Now..........where is my $10.00??

YOu know ..its been years since I witnessed this stupidity but I recall a parent being stumped by thier own kid and rewards and what the kid thought he deserved. The kid had gotten passing grades for a change and wanted to go to some event with his friends. The justification was that he got good grades. "I got good grades didnt I??" The parents were not in favor of the kid going and did not like the crowds that went there.
I could not believe the parents were speechless before the child. They could not understand that the world does not always reward you for doing well and our walk in this world is often fraught with postponed gratification...not intstant gratification. This kid had learned to use performance as justification or leverage over his parents. This is a type of shakedown.
I know this kid to this day and he is not doing well as he has constantly turned to the path of instant gratification and still into his late 20s using the parents as a safety net every time the instant gratification runs out. He cannot consistenetly go the distance when the going gets rough..he must run back home for more instant gratification/easy street/safety net. He always tends twords the "option" not the responsibility. This kid took a wrong turn in the road. While his parents are responsible for cultivating/abetting this wrong turn he is now over 18 and it is his responsibility to turn this around..not his parents. His parents still cannot see that they need to tell him "NO!!" And also remove the safety net. They will be safety netting him well past their 50s or 60s.

Good grades are what a kid in school should be doing ...naturally..not for rewards....ie...instant gratification..consumables.

Postponed gratification is apparently not in the cirriculum in many schools today. This means that maturity skills are not on the cirriculum as well.

Notice the difference in how this can work out in life by some historical examples.

In New Orleans during and after Katrina it was someone elses responsibility and when it didnt work out as many were accustomed or thought they deserved..it was "Victimization" time. This can also be called "Shakedown Time." This is precisely what the kid I described was doing to his ignorant parents. Except that this time a whole nation was shaken down. The shakedown in process became obvious by the unprofessionalism of the politicians and the blame game played out before the public and in the media.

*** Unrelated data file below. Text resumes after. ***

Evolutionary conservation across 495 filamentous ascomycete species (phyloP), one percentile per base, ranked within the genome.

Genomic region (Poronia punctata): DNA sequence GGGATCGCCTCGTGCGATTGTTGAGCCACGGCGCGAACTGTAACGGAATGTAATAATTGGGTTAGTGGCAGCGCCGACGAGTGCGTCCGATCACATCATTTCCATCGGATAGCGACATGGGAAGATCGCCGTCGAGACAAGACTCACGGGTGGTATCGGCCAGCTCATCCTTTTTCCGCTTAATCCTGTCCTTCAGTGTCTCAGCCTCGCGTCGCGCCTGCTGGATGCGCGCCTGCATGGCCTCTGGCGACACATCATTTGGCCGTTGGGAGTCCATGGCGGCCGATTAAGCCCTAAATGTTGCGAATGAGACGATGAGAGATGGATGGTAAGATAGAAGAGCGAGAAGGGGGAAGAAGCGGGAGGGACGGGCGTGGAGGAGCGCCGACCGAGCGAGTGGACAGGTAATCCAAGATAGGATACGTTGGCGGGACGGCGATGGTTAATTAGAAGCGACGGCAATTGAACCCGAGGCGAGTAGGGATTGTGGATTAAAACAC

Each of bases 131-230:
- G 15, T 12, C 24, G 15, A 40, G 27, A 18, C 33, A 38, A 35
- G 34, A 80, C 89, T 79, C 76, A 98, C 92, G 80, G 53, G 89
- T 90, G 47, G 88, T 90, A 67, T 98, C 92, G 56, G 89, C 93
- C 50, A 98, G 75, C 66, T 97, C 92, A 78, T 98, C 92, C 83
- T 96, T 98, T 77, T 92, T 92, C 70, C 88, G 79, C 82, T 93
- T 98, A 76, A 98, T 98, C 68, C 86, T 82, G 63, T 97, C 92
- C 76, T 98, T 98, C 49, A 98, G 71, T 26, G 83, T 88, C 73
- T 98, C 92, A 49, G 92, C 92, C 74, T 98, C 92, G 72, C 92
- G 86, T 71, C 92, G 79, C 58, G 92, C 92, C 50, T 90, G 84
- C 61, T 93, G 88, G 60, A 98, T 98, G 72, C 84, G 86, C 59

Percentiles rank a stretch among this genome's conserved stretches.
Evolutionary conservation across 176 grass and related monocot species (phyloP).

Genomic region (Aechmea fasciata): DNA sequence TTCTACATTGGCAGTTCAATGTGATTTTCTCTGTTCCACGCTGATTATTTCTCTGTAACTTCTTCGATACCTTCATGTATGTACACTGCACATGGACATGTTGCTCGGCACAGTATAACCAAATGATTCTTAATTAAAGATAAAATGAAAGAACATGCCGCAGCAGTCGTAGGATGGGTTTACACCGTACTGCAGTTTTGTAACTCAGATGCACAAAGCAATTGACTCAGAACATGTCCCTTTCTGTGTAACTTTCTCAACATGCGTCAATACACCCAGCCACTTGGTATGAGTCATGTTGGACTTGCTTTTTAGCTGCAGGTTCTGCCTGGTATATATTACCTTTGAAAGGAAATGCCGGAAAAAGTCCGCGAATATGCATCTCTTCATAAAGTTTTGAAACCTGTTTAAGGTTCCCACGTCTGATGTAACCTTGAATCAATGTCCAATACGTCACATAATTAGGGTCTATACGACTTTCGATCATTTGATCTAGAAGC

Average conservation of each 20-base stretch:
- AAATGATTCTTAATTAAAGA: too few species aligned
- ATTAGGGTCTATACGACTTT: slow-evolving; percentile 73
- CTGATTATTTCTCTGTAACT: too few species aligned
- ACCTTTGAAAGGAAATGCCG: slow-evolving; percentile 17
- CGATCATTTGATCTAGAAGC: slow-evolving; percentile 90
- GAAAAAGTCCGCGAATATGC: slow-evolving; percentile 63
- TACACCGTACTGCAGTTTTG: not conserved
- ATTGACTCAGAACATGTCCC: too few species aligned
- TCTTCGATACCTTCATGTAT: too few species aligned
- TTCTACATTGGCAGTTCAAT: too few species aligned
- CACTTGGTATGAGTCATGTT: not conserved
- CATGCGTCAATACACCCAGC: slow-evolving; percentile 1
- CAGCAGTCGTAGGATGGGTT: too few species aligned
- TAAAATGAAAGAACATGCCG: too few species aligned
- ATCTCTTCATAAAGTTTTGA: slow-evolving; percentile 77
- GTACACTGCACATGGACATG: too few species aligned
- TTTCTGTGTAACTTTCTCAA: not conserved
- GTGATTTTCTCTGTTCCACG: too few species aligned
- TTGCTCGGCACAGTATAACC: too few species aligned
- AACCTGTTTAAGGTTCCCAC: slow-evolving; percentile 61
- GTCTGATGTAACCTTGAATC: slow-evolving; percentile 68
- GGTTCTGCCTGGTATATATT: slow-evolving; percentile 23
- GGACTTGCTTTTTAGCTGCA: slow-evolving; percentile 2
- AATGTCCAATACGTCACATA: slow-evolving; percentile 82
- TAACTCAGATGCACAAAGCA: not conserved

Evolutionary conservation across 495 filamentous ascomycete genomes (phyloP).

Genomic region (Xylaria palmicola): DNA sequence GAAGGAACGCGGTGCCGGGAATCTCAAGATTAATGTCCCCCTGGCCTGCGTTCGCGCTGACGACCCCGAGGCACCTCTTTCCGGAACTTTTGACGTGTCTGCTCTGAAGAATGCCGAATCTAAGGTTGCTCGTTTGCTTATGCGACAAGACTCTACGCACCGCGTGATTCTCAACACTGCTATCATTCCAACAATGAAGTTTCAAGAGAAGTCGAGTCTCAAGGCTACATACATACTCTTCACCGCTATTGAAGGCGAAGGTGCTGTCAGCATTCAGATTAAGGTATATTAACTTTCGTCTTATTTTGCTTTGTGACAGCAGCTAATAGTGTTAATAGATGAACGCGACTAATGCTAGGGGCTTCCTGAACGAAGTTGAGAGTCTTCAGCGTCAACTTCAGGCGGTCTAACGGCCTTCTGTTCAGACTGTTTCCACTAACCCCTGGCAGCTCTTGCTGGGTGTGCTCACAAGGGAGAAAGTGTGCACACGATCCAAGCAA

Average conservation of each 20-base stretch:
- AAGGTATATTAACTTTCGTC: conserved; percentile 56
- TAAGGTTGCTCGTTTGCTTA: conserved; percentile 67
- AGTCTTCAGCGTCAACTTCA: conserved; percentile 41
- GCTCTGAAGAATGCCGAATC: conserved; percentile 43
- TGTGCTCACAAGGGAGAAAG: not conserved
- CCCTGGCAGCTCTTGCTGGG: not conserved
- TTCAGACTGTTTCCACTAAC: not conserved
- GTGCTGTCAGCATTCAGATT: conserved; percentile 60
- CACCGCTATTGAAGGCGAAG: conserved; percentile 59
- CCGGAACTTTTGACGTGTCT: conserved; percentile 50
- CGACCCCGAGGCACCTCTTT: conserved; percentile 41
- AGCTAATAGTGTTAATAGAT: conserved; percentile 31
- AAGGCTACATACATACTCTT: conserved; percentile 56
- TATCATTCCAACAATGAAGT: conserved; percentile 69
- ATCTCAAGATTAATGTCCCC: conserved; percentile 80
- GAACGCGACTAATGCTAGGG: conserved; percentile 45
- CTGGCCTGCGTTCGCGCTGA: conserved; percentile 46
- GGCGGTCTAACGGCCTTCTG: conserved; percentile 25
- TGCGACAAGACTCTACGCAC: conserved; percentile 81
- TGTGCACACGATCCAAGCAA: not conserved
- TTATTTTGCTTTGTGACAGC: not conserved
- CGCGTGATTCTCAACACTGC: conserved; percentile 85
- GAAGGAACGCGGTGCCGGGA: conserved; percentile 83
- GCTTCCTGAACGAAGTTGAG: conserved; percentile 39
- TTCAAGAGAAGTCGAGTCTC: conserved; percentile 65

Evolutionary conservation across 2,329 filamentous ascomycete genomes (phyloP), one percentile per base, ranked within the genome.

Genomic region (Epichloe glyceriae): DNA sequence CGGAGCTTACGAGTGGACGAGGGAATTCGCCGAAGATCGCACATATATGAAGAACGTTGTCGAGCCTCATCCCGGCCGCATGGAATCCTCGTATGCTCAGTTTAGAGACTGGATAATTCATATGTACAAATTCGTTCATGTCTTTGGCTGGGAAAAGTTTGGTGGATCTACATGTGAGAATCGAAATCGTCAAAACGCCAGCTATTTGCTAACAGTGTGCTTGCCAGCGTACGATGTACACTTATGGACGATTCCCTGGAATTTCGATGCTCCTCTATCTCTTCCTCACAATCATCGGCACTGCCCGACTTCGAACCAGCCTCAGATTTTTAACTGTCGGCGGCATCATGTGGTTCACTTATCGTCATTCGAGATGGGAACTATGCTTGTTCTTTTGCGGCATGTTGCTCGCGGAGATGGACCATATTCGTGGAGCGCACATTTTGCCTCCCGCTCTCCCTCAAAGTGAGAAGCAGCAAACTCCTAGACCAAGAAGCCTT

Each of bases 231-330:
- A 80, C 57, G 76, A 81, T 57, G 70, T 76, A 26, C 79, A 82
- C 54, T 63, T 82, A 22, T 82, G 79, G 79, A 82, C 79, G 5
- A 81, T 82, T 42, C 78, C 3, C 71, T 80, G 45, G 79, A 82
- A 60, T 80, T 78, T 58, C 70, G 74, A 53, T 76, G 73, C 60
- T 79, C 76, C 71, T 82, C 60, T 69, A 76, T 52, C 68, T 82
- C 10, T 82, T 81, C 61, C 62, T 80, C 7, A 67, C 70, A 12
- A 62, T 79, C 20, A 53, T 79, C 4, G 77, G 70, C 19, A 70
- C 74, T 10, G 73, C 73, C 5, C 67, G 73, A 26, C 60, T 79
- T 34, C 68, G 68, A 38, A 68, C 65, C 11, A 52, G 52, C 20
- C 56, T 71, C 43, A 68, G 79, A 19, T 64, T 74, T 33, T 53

Notice the contrast between New Orleans and this city last year which was almost totally destroyed by a tornado. Greensboro or Greensburg, Kansas as I recall, was the name of the city. By percentage this city was destroyed far greater than New Orleans. The contrast in the maturity levels of the people and politicians is in stark contrast to the shakedown of Hurricane Katrina. NO or little looting, No political stumping, No victimization, No gime ,gime, gime, gime ad nauseum. Ironically to my limited knowlege the media does not seem wont to make this contrast public.

Could their be a difference in the manner in which these people were raised and also very importantly what they were taught in school?? Their education levels and how they apply it to daily life and living?? Their maturity levels under stress??

Like many here ..I believe that rewarding itself is not a bad thing..I just dont think we should be rewarding people for what they should already be doing. Education is what people should be doing for themselves.

One more thing..our educations never stop or cease...they continue on for the rest of our lives. We are learning every day of our lives.

Thanks Grady for the new word in my vocabulary.

Orangetom



posted on Feb, 1 2008 @ 02:40 PM
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It's a really good idea. I was lazy and stubborn when it came to busy work but I usually tested well. Unfortunately I proved that you can get 100% on every single test and quiz and still get a C- for the marking period if you don‘t do your busy work. I wouldn’t have minded it so much if I got 25 bucks for every one of those tests, would have made up for the inept grading policies. But maybe I’m just bitter.



posted on Feb, 15 2008 @ 08:32 PM
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IMO it would be good to offer some sort of reward for doing well on tests, though I think just singling out the individuals for praise works well. When I was young I glowed at any encouragement from an adult. Paying money raises different issues, though, among them the message that one should always expect to be paid for any positive behavior. It also encourages students to learn just for the tests, which are already too central to the curriculum.

When many school systems are struggling financially it seems the money could be better spent on basic supplies, after-school activities and other programs to expand the students' horizons.



posted on Feb, 17 2008 @ 10:02 AM
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Today on MSN there was an article on 5 way for motivating kids to learn without money. I thought it would be a good thing to post in this thread too...




Think outside the bribery box

Create a book budget

Bring learning to life

Make every day career day

The tough-love approach



today.msnbc.msn.com...